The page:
Reasonable and deliberate aren’t words that come to mind when describing large school systems. But, thanks to our pioneering educators, Chicago – with more than 400,000 students – is taking just that approach to technology in classrooms and schools.
It is a simple idea: our most talented educators, those who work with students every day, are identifying how to best use emerging technology to transform teaching and learning. This “bottom up” approach is supported – not driven by- the reasonable and deliberate actions of Chicago Public Schools (CPS), the city and funding community.
Barton Dassinger is the Principal of Cesar E. Chávez Multicultural Academic Center, serving 900 predominantly low-income Chicago students. In 2011, Chavez educators added 90 minutes to their school day to address individual math and literacy challenges. With math and reading technology, students could move through concepts at their own pace, allowing teachers and tutors to focus attention on those who needed it most. This individualized, self-driven learning worked – Chavez students reading and doing math at grade level increased by nearly 10 percent that year.
Local charter leaders, like Melissa Zaikos at Intrinsic and April Goble at KIPP, lead fully blended schools, where teachers use technology to personalize learning across most subjects. They have opened their doors to hundreds of educators in other schools, allowing them to observe and learn from their success.
Connectivity and network capacity could stand in the way of this kind of educator-led technology use, but the city and district have prioritized infrastructure investments. In just the last year, CPS has doubled the number of school buildings capable of using technology in ways similar to Chavez, Intrinsic and KIPP.
When faced with budget constraints, the district proactively secured state and federal funding for iPads, laptops and e-readers. A series of district-run competitions put devices in the hands of educators who wanted them most. The district also created institutional supports. Since 2010, more than 800 teachers have attended the nationally-recognized iPad Academy – a program that enables teachers to use tablets to supplement instruction and advance outcomes.
To fuel more educator-led change, the district engaged national and local partners.
At The Chicago Public Education Fund, we launched the Summer Design Program (SDP). In 2013, the SDP cohort of 16 principal-led district and charter teams spent their summer working with experts to confront specific instructional and engagement challenges that they had at their schools. The Spencer Elementary Technology Academy team developed an innovative first and second grade literacy curriculum that uses laptops and tablets, small groups, and one-on-one time with teachers to support advanced and struggling learners. Students at Haines Elementary School now consider themselves environmentalists thanks to their technology-supported work to restore the prairie during a math and science project-based unit. The Chicago Academy High School team created a dashboard that allows individual students and their parents to plan and track the necessary steps to prepare for and apply to college.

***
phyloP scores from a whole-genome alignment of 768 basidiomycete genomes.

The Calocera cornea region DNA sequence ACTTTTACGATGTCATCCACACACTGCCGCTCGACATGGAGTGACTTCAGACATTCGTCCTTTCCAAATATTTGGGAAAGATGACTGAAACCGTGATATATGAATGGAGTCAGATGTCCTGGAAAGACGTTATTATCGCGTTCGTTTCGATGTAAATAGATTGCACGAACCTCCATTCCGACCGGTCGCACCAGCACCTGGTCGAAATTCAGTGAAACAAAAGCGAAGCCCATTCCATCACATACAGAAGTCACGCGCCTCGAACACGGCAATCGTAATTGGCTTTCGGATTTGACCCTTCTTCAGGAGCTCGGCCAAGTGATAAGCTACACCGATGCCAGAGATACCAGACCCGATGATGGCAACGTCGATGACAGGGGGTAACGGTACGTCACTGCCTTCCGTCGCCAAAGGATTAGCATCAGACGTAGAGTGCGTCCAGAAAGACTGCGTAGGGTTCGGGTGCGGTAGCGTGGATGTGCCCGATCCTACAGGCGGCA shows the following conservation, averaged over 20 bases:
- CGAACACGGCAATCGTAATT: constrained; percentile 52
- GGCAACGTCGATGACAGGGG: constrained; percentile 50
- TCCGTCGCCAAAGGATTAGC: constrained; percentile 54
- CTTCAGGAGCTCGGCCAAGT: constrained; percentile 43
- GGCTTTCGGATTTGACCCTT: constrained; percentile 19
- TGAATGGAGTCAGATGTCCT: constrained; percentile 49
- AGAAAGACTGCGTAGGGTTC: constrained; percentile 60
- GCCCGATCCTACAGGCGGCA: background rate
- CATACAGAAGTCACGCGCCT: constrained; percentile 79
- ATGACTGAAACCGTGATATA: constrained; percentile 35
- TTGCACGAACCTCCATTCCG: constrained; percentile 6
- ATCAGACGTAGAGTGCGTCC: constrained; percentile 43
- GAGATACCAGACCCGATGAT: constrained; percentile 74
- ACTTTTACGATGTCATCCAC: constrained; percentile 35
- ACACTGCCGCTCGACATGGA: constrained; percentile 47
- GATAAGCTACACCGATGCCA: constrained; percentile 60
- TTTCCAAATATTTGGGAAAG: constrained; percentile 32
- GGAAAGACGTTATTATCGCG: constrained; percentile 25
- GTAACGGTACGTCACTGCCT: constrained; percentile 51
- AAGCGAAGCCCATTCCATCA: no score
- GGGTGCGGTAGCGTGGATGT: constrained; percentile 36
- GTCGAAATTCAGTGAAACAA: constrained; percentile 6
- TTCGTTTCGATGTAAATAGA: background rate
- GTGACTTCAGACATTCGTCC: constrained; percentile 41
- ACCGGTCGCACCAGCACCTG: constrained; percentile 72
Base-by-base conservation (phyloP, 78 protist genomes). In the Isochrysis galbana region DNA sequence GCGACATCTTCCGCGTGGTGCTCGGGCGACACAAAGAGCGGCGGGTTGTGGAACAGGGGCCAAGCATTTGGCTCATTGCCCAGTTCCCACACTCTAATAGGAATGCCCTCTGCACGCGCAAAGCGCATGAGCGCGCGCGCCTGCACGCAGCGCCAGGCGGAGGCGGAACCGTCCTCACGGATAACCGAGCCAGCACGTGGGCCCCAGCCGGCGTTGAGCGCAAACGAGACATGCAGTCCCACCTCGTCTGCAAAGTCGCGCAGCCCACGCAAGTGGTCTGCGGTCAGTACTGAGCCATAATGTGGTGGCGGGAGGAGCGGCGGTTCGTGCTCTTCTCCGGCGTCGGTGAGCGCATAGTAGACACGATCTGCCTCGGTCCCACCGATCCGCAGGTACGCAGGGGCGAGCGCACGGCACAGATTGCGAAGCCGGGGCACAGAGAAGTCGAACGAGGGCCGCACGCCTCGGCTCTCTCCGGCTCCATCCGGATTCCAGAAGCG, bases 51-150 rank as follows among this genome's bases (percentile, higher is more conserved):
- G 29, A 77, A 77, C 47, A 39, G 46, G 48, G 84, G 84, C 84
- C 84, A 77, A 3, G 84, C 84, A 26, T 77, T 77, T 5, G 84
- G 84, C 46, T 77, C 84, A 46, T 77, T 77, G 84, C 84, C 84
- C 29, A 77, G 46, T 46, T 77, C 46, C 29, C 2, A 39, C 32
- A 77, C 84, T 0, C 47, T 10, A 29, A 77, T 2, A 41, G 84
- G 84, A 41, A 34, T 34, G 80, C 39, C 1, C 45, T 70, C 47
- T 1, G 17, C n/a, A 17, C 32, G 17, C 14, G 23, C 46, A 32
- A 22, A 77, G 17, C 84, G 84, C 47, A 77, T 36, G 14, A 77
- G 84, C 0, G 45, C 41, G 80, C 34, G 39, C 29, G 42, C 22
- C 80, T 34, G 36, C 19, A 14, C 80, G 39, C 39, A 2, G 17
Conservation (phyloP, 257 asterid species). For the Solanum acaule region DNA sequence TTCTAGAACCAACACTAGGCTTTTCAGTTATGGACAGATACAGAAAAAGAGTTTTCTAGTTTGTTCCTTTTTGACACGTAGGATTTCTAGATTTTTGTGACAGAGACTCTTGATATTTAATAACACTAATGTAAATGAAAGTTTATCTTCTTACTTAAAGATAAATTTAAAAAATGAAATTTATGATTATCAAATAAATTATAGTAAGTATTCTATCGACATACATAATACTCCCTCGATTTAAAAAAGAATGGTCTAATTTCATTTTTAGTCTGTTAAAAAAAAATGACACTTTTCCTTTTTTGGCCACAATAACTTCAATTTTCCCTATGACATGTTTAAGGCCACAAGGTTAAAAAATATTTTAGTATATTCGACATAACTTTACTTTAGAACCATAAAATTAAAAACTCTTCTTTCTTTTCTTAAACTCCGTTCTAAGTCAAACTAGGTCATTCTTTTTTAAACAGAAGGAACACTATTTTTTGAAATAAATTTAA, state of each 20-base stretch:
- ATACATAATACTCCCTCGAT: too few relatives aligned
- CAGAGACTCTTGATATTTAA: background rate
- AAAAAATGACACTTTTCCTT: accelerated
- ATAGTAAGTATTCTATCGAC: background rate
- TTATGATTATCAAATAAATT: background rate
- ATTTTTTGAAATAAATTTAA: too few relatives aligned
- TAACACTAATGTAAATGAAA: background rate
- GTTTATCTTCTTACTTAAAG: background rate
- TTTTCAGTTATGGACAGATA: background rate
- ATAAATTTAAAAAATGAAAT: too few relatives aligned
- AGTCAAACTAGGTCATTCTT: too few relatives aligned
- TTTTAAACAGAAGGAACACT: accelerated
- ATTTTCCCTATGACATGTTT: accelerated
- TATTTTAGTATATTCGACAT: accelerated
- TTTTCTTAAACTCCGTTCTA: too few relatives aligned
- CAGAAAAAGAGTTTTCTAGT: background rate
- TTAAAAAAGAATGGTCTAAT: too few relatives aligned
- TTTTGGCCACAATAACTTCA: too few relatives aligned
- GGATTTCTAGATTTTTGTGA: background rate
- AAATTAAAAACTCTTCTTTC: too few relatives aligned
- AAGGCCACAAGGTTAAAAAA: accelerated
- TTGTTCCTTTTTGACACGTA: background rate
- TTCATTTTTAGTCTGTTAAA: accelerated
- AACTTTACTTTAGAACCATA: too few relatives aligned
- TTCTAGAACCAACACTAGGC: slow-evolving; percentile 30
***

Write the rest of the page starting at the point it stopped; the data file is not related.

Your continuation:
These leaders join other talented educators as members of our emerging Innovative Educator Network. This group of principal and teacher leaders is committed to transforming teaching and learning by the deliberate and reasonable use of technology, time and talent. Regular meetings and workshops allow them to learn, share successes and struggles, and support each other.
National innovation leaders are taking notice of our organic approach. In partnership with New Schools for Chicago, the Next Generation Learning Challenge announced Breakthrough Schools Chicago last fall. Breakthrough is an opportunity for at least six Chicago schools to plan and implement models that use technology to personalize learning for all students. Of the 13 schools in contention, nine are SDP participants, including Chavez, Spencer, Haines, and Chicago Academy.
This work isn’t stopping at the school door. Mayor Rahm Emanuel expanded internet access to more homes, parks and public spaces through the Broadband Challenge. He joined with the MacArthur Foundation to launch Chicago’s Summer of Learning, which extends the personalized learning approach beyond the school day and outside school walls.This approach could be easily misconstrued as too messy, or too slow. Chicago’s educators and leaders disagree.
Rather than forcing a specific device, curriculum or one-size-fits-all model on schools, educators are best-positioned to implement new technology in ways that accelerate learning. Early results suggest educator-driven innovation yields increased student achievement and engagement. In the coming years, we will work with those educators to scale what works and stop what doesn’t, allowing everyone – students, teachers, principals, and other stakeholders - to benefit from reasonable and deliberate change.